Sir Anish Kapoor, the superstar artist best known for large-scale illusionistic sculptures like Chicago’s Cloud Gate (aka “the bean”), courted controversy last month by purchasing the exclusive rights to Vantablack S-VIS, the world’s blackest man-made substance. While many are calling it a paint or pigment, Vantablack S-VIS is actually a material invented by the Surrey-based company NanoSystems. It was originally developed for top-level military and security purposes, intended to coat objects like satellites, infrared, cameras, and scientific instruments to effectively make them invisible in the dark. How did they do this? Like most of the world’s blackest blacks, Vantablack S-VIS is carbon based. It is manufactured from carbon nanotubes, which chemically bind in a coral-like structure that reflects almost no light whatsoever (0.036% if you want to get technical about it). Perhaps Vantablack is best described as the almost total absence of light, rather than as the color black.
While the aesthetic and philosophical potential of this material in the hands of an artist like Kapoor are fascinating to consider, media attention has largely been focused on the apparent “outrage” of the artistic community at Kapoor’s “immoral” seizure of a material that really should be available to all. Yet this outrage seems suspect, even fabricated for easy click-bait. Most articles on the matter only cite one artist to represent the opinions of the artistic community at large. This artist is Christian Furr, a painter best known for being the youngest artist ever commissioned to paint the Queen of England. Furr voiced his concerns to the UK’s Daily Mail, saying “I’ve never heard of an artist monopolizing a material, using pure black in an artwork grounds it” and that “all the best artists have had a thing for pure black—Turner, Manet, Goya.” His complaints are suspect for a number of reasons.
First of all, Vantablack S-VIS is probably not an appropriate material to ground an artwork, because of its illusory qualities. Looking at the new material has been described as “staring into a black hole.” The comparison to a region of space-time that traps everything including electromagnetic radiation indicates that Vantablack S-VIS is likely not the right black to use for shading or painting the night sky. Secondly, Christina Furr must realize that Turner, Manet, and Goya all used “lesser” blacks than Vantablack S-VIS to paint some of the most celebrated canvases in the world. Clearly the genius of their artwork was not predicated on access to this newly invented material, and the heights of artistic creation can certainly be achieved without it. Most of all, making a populist argument about equal access to materials is slightly delusional, especially when it comes to something like Vantablack S-VIS.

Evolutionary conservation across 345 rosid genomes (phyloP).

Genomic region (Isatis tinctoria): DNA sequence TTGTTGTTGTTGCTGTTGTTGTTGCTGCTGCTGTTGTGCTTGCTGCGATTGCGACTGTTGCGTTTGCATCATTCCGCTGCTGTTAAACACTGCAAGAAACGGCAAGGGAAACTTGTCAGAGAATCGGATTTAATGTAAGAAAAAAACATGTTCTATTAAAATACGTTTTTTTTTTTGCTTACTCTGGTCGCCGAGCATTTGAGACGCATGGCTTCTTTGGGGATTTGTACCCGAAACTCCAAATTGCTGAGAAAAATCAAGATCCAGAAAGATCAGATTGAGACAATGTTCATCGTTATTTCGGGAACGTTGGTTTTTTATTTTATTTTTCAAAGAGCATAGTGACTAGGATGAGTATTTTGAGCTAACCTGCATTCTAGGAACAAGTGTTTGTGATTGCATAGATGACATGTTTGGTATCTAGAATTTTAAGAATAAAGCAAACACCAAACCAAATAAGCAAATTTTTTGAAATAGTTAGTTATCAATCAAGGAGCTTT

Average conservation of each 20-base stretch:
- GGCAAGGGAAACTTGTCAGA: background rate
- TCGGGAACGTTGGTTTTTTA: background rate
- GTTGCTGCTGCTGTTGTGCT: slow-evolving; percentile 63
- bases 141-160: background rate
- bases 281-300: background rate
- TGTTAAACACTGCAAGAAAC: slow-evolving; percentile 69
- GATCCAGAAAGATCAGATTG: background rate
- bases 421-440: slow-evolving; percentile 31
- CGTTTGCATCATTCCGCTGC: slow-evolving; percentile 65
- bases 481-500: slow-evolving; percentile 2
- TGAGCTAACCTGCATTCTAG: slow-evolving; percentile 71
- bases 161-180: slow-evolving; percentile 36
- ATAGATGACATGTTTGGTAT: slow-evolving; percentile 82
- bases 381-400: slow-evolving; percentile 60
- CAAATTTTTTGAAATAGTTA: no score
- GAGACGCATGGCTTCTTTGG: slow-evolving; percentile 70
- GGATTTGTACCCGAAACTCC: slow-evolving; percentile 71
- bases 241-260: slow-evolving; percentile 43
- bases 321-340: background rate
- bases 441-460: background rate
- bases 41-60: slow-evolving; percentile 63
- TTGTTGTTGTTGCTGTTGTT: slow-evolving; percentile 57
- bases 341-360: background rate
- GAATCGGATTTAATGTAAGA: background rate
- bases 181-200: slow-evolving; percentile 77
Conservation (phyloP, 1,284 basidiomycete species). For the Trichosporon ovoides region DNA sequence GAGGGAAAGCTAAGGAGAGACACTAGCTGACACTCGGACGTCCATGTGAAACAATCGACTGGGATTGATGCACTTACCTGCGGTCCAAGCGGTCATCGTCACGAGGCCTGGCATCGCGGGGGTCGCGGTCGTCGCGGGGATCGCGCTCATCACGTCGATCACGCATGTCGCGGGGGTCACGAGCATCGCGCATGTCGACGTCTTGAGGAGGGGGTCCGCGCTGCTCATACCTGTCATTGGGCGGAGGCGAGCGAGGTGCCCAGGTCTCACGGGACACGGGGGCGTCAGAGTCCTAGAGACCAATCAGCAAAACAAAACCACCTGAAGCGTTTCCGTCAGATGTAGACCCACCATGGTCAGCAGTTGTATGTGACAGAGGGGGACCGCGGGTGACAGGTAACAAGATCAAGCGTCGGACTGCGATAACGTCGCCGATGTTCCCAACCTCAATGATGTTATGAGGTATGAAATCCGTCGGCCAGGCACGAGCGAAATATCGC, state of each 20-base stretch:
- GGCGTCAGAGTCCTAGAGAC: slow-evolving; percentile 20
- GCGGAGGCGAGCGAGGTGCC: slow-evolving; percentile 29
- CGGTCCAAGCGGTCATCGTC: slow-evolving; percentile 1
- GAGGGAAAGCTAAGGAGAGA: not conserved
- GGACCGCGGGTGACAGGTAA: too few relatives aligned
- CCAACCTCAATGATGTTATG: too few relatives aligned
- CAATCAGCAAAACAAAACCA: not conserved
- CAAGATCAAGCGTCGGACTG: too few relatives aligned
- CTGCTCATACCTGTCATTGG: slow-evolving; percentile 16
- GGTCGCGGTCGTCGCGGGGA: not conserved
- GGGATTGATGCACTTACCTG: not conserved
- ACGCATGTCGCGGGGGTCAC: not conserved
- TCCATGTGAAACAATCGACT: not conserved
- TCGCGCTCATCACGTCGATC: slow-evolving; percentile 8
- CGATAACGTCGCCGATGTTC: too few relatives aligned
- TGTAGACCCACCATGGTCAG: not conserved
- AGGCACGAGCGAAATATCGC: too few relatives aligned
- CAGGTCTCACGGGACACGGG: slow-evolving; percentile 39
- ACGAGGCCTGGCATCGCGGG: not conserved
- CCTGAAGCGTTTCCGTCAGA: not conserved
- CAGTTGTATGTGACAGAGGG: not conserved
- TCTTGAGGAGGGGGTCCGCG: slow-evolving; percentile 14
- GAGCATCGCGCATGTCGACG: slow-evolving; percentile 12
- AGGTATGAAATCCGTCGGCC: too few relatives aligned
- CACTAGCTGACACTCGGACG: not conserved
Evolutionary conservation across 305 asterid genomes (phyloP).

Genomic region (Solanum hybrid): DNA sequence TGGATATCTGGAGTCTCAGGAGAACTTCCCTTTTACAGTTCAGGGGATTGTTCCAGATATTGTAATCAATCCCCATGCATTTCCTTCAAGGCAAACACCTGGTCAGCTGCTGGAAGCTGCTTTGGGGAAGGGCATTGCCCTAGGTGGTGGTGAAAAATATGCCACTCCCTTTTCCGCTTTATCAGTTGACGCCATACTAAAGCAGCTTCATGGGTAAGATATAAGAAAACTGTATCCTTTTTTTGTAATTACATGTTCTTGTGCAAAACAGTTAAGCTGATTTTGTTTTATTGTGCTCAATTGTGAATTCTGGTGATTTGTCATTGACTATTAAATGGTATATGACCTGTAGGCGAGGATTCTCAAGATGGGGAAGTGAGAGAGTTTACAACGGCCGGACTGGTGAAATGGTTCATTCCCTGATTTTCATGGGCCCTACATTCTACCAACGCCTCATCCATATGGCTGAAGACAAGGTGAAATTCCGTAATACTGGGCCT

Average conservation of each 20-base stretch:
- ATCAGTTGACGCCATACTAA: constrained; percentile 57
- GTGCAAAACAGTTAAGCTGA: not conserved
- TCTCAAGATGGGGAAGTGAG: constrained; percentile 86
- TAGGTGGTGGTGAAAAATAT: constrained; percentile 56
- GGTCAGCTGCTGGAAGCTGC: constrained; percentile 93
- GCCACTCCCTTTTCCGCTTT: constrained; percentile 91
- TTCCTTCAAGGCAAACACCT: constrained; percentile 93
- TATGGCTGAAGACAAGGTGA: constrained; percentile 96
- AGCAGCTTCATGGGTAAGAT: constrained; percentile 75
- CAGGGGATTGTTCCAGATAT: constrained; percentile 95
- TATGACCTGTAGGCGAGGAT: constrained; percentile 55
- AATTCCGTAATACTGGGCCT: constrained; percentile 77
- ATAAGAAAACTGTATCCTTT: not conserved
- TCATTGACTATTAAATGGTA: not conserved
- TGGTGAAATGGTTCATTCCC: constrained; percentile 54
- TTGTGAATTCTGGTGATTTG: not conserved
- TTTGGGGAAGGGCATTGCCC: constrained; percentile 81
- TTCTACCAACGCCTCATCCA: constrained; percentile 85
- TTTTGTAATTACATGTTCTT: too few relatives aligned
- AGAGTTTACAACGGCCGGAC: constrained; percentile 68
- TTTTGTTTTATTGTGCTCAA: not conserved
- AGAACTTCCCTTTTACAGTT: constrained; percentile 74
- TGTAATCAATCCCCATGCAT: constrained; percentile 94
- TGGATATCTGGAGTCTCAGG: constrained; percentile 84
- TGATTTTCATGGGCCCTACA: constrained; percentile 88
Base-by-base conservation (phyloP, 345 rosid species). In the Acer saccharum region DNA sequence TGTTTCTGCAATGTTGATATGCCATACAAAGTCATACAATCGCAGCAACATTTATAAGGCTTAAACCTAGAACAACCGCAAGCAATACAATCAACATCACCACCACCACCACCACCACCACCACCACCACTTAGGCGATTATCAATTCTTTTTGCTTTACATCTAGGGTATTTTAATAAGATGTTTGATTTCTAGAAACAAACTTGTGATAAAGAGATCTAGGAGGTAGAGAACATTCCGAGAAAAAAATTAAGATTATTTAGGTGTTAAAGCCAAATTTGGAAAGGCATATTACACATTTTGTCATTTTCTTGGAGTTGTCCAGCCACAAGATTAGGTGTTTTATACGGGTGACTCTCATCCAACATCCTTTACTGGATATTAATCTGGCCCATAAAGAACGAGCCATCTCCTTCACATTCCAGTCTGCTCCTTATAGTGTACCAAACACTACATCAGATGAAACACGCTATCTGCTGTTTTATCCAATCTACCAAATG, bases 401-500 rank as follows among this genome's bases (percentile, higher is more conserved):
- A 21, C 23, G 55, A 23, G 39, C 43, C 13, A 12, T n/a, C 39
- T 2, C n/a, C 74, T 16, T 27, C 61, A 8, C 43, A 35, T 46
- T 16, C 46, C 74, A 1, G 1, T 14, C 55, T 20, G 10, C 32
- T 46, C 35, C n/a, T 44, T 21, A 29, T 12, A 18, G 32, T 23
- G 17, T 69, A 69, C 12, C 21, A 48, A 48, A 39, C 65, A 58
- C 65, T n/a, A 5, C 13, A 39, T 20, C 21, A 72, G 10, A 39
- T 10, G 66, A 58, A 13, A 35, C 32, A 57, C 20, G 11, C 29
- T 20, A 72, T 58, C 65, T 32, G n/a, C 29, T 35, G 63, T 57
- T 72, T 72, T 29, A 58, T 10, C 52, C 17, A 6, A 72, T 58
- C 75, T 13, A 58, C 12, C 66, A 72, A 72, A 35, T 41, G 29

Artists have unfortunately always struggled to access materials for their art because they’re expensive! Though no one owns the exclusive rights to Carrara marble, Michelangelo’s favorite, relatively few artists are able to actually use it in their work because of its cost. The case is more extreme for Vantablack S-VIS. This brand new material is grown in a lab for military and security purposes and is still in the early stages of its development. It would be prohibitively expensive to use for any artist who was not a multi-millionaire like Kapoor, or patronized by the Queen, like our frustrated Christian Furr.
Despite the weakness of Furr’s claims, they do raise an interesting set of questions: Do artists have a moral obligation to one another? Are they obliged to share the advantages they have, be they material or technical, with others? These are questions for another article, but in the meantime, I can’t wait to see what Anish Kapoor does with Vantablack S-VIS!
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